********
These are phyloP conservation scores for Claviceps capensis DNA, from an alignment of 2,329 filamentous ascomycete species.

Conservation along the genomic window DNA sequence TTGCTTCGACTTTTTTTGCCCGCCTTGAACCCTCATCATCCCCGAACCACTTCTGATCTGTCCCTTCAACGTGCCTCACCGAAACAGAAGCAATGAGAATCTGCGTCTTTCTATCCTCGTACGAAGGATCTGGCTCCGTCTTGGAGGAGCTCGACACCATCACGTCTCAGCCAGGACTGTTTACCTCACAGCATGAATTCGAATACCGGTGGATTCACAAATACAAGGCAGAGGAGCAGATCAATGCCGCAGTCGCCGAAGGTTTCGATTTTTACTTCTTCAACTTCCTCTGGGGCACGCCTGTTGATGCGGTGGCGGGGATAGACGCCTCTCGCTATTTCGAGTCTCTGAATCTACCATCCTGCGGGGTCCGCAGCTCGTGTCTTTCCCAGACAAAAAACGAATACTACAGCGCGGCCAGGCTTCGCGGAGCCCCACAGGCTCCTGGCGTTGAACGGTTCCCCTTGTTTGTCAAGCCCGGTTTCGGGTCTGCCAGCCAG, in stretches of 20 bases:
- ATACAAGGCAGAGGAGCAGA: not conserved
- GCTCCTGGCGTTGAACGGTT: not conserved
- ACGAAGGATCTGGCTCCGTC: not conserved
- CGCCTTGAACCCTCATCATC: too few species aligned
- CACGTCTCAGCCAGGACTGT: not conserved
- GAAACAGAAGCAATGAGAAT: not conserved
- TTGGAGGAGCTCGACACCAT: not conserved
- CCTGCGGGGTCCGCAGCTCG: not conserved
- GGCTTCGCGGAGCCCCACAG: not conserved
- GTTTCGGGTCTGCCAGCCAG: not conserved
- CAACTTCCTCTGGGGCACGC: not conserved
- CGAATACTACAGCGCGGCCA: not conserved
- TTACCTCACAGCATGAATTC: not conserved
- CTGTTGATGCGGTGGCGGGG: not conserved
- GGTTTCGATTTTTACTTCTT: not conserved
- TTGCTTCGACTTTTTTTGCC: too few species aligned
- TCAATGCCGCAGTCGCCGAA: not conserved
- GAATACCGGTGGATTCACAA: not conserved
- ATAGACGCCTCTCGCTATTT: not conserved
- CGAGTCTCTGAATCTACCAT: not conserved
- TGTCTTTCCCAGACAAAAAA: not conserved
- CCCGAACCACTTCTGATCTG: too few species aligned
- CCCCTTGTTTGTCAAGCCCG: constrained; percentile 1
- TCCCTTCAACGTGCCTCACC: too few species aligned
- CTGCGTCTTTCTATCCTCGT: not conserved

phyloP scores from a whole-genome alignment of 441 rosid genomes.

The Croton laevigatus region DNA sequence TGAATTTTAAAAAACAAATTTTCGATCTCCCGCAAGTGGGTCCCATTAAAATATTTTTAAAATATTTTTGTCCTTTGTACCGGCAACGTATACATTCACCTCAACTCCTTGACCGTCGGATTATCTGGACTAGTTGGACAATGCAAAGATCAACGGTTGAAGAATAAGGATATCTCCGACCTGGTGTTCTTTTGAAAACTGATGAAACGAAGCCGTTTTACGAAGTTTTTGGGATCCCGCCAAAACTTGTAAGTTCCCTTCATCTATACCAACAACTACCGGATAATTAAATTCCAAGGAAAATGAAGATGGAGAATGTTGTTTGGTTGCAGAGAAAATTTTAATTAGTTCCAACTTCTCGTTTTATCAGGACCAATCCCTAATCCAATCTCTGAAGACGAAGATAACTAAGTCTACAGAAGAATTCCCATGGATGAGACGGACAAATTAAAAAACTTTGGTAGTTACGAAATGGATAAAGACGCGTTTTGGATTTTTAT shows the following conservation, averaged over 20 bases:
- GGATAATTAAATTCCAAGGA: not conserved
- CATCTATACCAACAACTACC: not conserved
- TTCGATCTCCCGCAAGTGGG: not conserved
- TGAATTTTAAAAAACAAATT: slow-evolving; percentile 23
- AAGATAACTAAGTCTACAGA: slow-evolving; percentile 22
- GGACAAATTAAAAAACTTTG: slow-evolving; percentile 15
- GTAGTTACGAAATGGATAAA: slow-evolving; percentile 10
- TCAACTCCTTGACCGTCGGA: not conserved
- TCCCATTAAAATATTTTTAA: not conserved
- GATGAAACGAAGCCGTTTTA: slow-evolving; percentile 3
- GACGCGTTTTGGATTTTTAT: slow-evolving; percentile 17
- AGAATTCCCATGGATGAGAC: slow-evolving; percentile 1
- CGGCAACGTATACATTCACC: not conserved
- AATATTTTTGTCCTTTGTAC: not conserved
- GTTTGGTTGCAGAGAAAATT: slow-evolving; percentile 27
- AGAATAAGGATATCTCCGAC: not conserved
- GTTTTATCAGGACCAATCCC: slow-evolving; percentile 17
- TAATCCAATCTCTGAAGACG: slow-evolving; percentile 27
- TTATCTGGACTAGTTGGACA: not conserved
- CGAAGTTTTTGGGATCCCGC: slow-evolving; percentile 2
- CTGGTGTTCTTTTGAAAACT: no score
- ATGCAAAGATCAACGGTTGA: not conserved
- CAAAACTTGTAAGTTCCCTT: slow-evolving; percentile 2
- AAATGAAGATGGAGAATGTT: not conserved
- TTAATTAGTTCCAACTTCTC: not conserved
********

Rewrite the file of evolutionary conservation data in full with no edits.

These are phyloP conservation scores for Claviceps capensis DNA, from an alignment of 2,329 filamentous ascomycete species.

Conservation along the genomic window DNA sequence TTGCTTCGACTTTTTTTGCCCGCCTTGAACCCTCATCATCCCCGAACCACTTCTGATCTGTCCCTTCAACGTGCCTCACCGAAACAGAAGCAATGAGAATCTGCGTCTTTCTATCCTCGTACGAAGGATCTGGCTCCGTCTTGGAGGAGCTCGACACCATCACGTCTCAGCCAGGACTGTTTACCTCACAGCATGAATTCGAATACCGGTGGATTCACAAATACAAGGCAGAGGAGCAGATCAATGCCGCAGTCGCCGAAGGTTTCGATTTTTACTTCTTCAACTTCCTCTGGGGCACGCCTGTTGATGCGGTGGCGGGGATAGACGCCTCTCGCTATTTCGAGTCTCTGAATCTACCATCCTGCGGGGTCCGCAGCTCGTGTCTTTCCCAGACAAAAAACGAATACTACAGCGCGGCCAGGCTTCGCGGAGCCCCACAGGCTCCTGGCGTTGAACGGTTCCCCTTGTTTGTCAAGCCCGGTTTCGGGTCTGCCAGCCAG, in stretches of 20 bases:
- ATACAAGGCAGAGGAGCAGA: not conserved
- GCTCCTGGCGTTGAACGGTT: not conserved
- ACGAAGGATCTGGCTCCGTC: not conserved
- CGCCTTGAACCCTCATCATC: too few species aligned
- CACGTCTCAGCCAGGACTGT: not conserved
- GAAACAGAAGCAATGAGAAT: not conserved
- TTGGAGGAGCTCGACACCAT: not conserved
- CCTGCGGGGTCCGCAGCTCG: not conserved
- GGCTTCGCGGAGCCCCACAG: not conserved
- GTTTCGGGTCTGCCAGCCAG: not conserved
- CAACTTCCTCTGGGGCACGC: not conserved
- CGAATACTACAGCGCGGCCA: not conserved
- TTACCTCACAGCATGAATTC: not conserved
- CTGTTGATGCGGTGGCGGGG: not conserved
- GGTTTCGATTTTTACTTCTT: not conserved
- TTGCTTCGACTTTTTTTGCC: too few species aligned
- TCAATGCCGCAGTCGCCGAA: not conserved
- GAATACCGGTGGATTCACAA: not conserved
- ATAGACGCCTCTCGCTATTT: not conserved
- CGAGTCTCTGAATCTACCAT: not conserved
- TGTCTTTCCCAGACAAAAAA: not conserved
- CCCGAACCACTTCTGATCTG: too few species aligned
- CCCCTTGTTTGTCAAGCCCG: constrained; percentile 1
- TCCCTTCAACGTGCCTCACC: too few species aligned
- CTGCGTCTTTCTATCCTCGT: not conserved

phyloP scores from a whole-genome alignment of 441 rosid genomes.

The Croton laevigatus region DNA sequence TGAATTTTAAAAAACAAATTTTCGATCTCCCGCAAGTGGGTCCCATTAAAATATTTTTAAAATATTTTTGTCCTTTGTACCGGCAACGTATACATTCACCTCAACTCCTTGACCGTCGGATTATCTGGACTAGTTGGACAATGCAAAGATCAACGGTTGAAGAATAAGGATATCTCCGACCTGGTGTTCTTTTGAAAACTGATGAAACGAAGCCGTTTTACGAAGTTTTTGGGATCCCGCCAAAACTTGTAAGTTCCCTTCATCTATACCAACAACTACCGGATAATTAAATTCCAAGGAAAATGAAGATGGAGAATGTTGTTTGGTTGCAGAGAAAATTTTAATTAGTTCCAACTTCTCGTTTTATCAGGACCAATCCCTAATCCAATCTCTGAAGACGAAGATAACTAAGTCTACAGAAGAATTCCCATGGATGAGACGGACAAATTAAAAAACTTTGGTAGTTACGAAATGGATAAAGACGCGTTTTGGATTTTTAT shows the following conservation, averaged over 20 bases:
- GGATAATTAAATTCCAAGGA: not conserved
- CATCTATACCAACAACTACC: not conserved
- TTCGATCTCCCGCAAGTGGG: not conserved
- TGAATTTTAAAAAACAAATT: slow-evolving; percentile 23
- AAGATAACTAAGTCTACAGA: slow-evolving; percentile 22
- GGACAAATTAAAAAACTTTG: slow-evolving; percentile 15
- GTAGTTACGAAATGGATAAA: slow-evolving; percentile 10
- TCAACTCCTTGACCGTCGGA: not conserved
- TCCCATTAAAATATTTTTAA: not conserved
- GATGAAACGAAGCCGTTTTA: slow-evolving; percentile 3
- GACGCGTTTTGGATTTTTAT: slow-evolving; percentile 17
- AGAATTCCCATGGATGAGAC: slow-evolving; percentile 1
- CGGCAACGTATACATTCACC: not conserved
- AATATTTTTGTCCTTTGTAC: not conserved
- GTTTGGTTGCAGAGAAAATT: slow-evolving; percentile 27
- AGAATAAGGATATCTCCGAC: not conserved
- GTTTTATCAGGACCAATCCC: slow-evolving; percentile 17
- TAATCCAATCTCTGAAGACG: slow-evolving; percentile 27
- TTATCTGGACTAGTTGGACA: not conserved
- CGAAGTTTTTGGGATCCCGC: slow-evolving; percentile 2
- CTGGTGTTCTTTTGAAAACT: no score
- ATGCAAAGATCAACGGTTGA: not conserved
- CAAAACTTGTAAGTTCCCTT: slow-evolving; percentile 2
- AAATGAAGATGGAGAATGTT: not conserved
- TTAATTAGTTCCAACTTCTC: not conserved